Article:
No Ego. No Pride. Just Humility.
Asking is always free. Please don’t forget this. It’s always free in every situation. Obviously, the most negative outcome is they could say no. So what? Who cares? When you ask these types of questions, they open up doors that you never imagined were there. Remember work just doesn’t get done. It gets done with a multiplicity of people, multiple people working together especially when you’re working in an enterprise or any type of enterprise. You have to work with other people and you want to ask questions to involve them. It opens up opportunities for you that you never knew were there. It opens up doors. It opens up opportunities. It opens up conversation for you to delve deeper in, especially if you’re a consultant, to provide more value and more help.
Now, certainly I can take this even farther, this idea of asking, but asking is a great way of understanding the needs of other people, understanding the needs of your clients, understanding the needs of your users, understanding the needs of your community, understanding the needs of your people. Asking questions allows you to understand more deeply how you can provide value to them and speak into their lives so that you can build up a relationship and have mutually beneficial transactions, mutually beneficial wins on all sides.
Sometimes, I merely use questions to continue the conversation so that I can understand more. Let’s be honest, in some ways, it’s not only a great way to eat up time, but it’s a great way to dig deeper to make sure that you have a firm grasp.
“Hey, do I understand this right?” “From what I hear, you’re saying I’m hearing X, Y, and Z. Is correct?”
These types of questions will avail you so much more information so that you can make informed decisions on how to benefit from that transaction or relationship.
You guys already know that I’m all about that racing life. Early in my son’s career when he was just getting into gokarts, I started him out with a two-stroke engine and his first driving coach. Over the first two days of coaching, it was obvious I had made a mistake. My boy was already maxing out the junior kart. The coach came up to us after day one and said, “Man, he’s ready. Man, he’s a natural. He’s pretty much done everything he needs to do on this kart… Maybe it’s better to move him up in power and in size.” A proud daddy moment! Of course I responded with: “He got it from his dad.” *wink wink.
But the real reality is he’s been into cars ever since day one. We got him into driving the small electric sit-along cars at age two. This boy has it in the blood.
So what did I do? I’m smart enough to know that there’s opportunities to move up and clearly the coach wants to move up and this means that we need to buy him a four-stroke engine, an LO206 engine. We needed to buy him a cadet cart. We needed to move him up to the next level because he’s already maxed out. By this time, I’d already spent a significant amount of money on this brand new two-stroke and this brand new junior kart. I didn’t want to be buying another one… so I merely asked the question. It was this simple. I said, “I know that we just put a couple hours on the engine. We’ve put a couple hours obviously on the chassis, but man, I would hate to have to buy a new one and then put this one on the secondary market. Would it be possible to upgrade to the next cadet kart, with the next four-stroke engine, that you as a coach know that he needs, is it okay that we move up to the next one and would it be possible to get credit for the two days of use of the previous chassis and the two-stroke engine?”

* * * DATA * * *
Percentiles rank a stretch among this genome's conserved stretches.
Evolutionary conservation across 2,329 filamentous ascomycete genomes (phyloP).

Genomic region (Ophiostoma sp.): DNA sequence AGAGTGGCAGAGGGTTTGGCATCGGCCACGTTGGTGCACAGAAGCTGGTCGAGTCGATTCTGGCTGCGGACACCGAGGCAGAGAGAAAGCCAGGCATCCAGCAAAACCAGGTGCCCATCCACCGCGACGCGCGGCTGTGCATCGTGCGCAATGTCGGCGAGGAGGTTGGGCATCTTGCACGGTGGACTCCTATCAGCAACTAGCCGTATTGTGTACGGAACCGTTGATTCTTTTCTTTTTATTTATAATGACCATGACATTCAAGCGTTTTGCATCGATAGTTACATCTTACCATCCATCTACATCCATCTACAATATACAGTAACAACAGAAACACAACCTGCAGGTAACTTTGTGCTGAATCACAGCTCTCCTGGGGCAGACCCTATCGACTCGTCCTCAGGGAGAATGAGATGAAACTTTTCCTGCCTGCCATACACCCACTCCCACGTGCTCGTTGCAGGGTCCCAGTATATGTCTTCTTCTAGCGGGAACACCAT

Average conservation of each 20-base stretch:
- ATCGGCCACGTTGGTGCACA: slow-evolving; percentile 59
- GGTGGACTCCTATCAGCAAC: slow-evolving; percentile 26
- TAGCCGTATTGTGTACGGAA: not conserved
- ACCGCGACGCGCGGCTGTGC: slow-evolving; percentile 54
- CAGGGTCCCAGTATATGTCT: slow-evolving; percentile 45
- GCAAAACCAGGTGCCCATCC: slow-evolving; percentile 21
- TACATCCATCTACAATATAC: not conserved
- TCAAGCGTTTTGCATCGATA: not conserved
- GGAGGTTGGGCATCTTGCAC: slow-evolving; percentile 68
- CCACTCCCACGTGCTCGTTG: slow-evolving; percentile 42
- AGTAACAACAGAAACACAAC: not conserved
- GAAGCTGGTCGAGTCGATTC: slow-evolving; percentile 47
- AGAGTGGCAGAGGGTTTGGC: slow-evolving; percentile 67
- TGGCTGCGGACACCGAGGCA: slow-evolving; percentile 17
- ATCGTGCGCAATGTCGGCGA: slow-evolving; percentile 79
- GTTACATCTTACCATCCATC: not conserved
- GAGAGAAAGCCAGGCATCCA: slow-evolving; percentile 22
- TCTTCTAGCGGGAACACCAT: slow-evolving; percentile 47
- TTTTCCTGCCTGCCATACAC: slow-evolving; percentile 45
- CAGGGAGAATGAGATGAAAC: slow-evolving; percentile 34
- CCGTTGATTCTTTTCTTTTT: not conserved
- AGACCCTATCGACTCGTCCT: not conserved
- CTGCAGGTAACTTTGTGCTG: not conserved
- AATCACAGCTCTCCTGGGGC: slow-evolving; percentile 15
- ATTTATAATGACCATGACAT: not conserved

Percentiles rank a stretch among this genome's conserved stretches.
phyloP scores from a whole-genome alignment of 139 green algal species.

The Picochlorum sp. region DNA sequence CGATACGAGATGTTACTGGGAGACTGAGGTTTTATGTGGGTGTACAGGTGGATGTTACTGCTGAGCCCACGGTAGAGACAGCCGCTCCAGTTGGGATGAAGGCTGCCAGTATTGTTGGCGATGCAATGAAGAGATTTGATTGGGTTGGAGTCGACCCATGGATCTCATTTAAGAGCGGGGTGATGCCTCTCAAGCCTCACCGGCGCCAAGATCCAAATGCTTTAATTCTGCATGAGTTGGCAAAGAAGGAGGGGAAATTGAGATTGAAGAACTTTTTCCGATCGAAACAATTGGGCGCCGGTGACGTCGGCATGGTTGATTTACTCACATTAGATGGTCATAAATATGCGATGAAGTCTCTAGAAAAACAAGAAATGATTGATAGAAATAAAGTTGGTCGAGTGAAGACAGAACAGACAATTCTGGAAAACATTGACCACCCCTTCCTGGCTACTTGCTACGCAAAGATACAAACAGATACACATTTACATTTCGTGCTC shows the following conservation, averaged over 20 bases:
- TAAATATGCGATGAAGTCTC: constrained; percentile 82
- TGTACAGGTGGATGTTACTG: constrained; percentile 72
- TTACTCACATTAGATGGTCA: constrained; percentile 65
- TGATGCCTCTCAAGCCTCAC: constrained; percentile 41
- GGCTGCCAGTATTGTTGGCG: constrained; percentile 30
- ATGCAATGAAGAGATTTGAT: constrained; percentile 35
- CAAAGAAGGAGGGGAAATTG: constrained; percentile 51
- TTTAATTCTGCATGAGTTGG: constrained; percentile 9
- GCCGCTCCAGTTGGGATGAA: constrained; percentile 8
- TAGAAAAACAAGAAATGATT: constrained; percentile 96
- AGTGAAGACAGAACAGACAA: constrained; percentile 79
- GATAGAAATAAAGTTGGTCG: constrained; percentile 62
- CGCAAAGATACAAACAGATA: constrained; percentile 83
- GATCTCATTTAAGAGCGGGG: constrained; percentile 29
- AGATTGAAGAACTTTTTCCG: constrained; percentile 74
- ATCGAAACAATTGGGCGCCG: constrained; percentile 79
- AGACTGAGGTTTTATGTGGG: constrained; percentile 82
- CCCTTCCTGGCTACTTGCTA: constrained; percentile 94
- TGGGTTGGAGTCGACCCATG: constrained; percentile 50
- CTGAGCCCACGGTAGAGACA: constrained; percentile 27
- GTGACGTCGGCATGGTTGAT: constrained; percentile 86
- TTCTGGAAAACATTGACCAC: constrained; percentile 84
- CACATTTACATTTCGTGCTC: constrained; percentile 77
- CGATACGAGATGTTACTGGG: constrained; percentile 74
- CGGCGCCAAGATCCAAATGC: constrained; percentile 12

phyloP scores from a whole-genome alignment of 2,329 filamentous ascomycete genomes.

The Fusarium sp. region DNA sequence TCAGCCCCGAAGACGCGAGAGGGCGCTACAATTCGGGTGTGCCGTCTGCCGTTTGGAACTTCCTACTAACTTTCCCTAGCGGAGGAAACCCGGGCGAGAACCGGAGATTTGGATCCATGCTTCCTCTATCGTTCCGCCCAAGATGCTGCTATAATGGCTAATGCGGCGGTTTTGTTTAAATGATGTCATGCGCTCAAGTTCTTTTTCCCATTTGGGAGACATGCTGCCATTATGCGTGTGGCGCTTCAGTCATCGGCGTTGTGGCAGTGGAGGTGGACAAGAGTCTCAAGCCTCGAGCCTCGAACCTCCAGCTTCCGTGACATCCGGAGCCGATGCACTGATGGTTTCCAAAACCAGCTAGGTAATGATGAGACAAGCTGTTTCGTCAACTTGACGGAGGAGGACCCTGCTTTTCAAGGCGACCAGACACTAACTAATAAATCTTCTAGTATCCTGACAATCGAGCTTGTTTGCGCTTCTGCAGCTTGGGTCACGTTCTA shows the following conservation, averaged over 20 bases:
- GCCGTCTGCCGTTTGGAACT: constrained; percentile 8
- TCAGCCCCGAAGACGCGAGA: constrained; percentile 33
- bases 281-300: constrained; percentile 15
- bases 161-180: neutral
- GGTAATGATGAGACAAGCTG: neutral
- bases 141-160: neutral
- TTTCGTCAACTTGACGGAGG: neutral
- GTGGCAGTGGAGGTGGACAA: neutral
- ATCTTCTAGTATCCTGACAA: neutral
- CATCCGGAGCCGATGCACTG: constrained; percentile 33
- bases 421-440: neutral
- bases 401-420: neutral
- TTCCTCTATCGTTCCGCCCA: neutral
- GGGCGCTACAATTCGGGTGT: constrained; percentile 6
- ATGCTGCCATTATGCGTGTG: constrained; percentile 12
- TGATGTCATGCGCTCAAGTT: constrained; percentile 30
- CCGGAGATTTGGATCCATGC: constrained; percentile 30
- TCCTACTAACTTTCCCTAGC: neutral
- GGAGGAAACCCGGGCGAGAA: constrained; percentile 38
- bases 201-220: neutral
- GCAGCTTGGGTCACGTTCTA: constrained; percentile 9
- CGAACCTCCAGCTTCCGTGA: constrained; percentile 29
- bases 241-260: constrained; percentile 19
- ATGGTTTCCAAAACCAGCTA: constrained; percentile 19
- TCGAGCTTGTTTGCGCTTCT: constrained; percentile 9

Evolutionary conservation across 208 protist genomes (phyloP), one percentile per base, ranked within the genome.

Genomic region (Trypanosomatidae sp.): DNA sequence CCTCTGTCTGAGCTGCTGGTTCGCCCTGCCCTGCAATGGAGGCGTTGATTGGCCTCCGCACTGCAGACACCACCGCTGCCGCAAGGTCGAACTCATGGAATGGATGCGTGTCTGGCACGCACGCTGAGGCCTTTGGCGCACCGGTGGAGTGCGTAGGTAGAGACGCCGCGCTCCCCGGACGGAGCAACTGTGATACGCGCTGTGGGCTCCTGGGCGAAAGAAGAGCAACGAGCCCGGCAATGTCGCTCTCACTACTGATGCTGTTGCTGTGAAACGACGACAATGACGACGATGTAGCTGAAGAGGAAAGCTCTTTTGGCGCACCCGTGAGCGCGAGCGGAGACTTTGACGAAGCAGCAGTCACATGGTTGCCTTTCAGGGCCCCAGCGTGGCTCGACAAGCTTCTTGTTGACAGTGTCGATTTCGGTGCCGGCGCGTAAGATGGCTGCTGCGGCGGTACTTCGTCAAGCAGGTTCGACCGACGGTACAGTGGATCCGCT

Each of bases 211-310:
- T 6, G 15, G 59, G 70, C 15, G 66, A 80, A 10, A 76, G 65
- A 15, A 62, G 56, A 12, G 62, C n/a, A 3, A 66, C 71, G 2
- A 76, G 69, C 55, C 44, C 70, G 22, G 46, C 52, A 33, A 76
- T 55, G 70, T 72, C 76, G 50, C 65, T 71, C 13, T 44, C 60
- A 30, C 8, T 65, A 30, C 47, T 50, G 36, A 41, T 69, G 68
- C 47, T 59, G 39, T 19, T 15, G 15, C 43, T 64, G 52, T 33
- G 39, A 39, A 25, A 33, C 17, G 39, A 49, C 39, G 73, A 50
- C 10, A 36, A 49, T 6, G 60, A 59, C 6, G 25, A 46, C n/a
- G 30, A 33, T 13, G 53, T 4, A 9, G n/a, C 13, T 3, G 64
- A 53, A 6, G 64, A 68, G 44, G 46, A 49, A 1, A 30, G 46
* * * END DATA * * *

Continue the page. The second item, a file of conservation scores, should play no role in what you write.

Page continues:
Guess what happened, guys? They said yes. They gave us the full value of the junior kart, a used value of the engine and they gave us credit from the previous junior kart so that we could purchase the cadet kart and move up to the next level so that my son could get to the next level of his karting career.
This saved me over $3,000 for merely asking the question! I was really excited about this and really feeling triumphant over saving this much on this upgraded cart. I know many men have ego, and would hate to bring this up. Nah. Never. Do it. Asking is always free.
If you don’t ask, then you’ll never know if you could get something that’s beneficial to you. You could win today. It feels good to get your way. It feels good to ask and receive. Let’s be honest here, the coach on the other end of this was happy to supply us with such a great opportunity because it means for him that he gets to keep coaching us. It means for him that he keeps an established relationship with us. We feel good about the next progression of my son’s karting career. He feels good he’s gonna continue to be able to coach my son. There’s no bad juju. Everybody wins.
Asking is Always Free.
Asking is always free. I would ask you today and as you move forward in life, continue to keep this on your mind. Where can you ask for more? Where can you ask for more help? Where can you ask for something? Where can you just merely practice, asking? I think this is a good discipline to be honest. Where can you practice the discipline of asking in humility so that everyone can win?
My father knew the secrets of asking. He knew that it was putting yourself in a position of humility. It was putting in your position where you are asking for them to respond, to help, or to see that you are assertive. My father knew that involving the other individual merely through the context of asking allows for relationships to be built so that everyone can win.
What are you going to ask for?
All the best,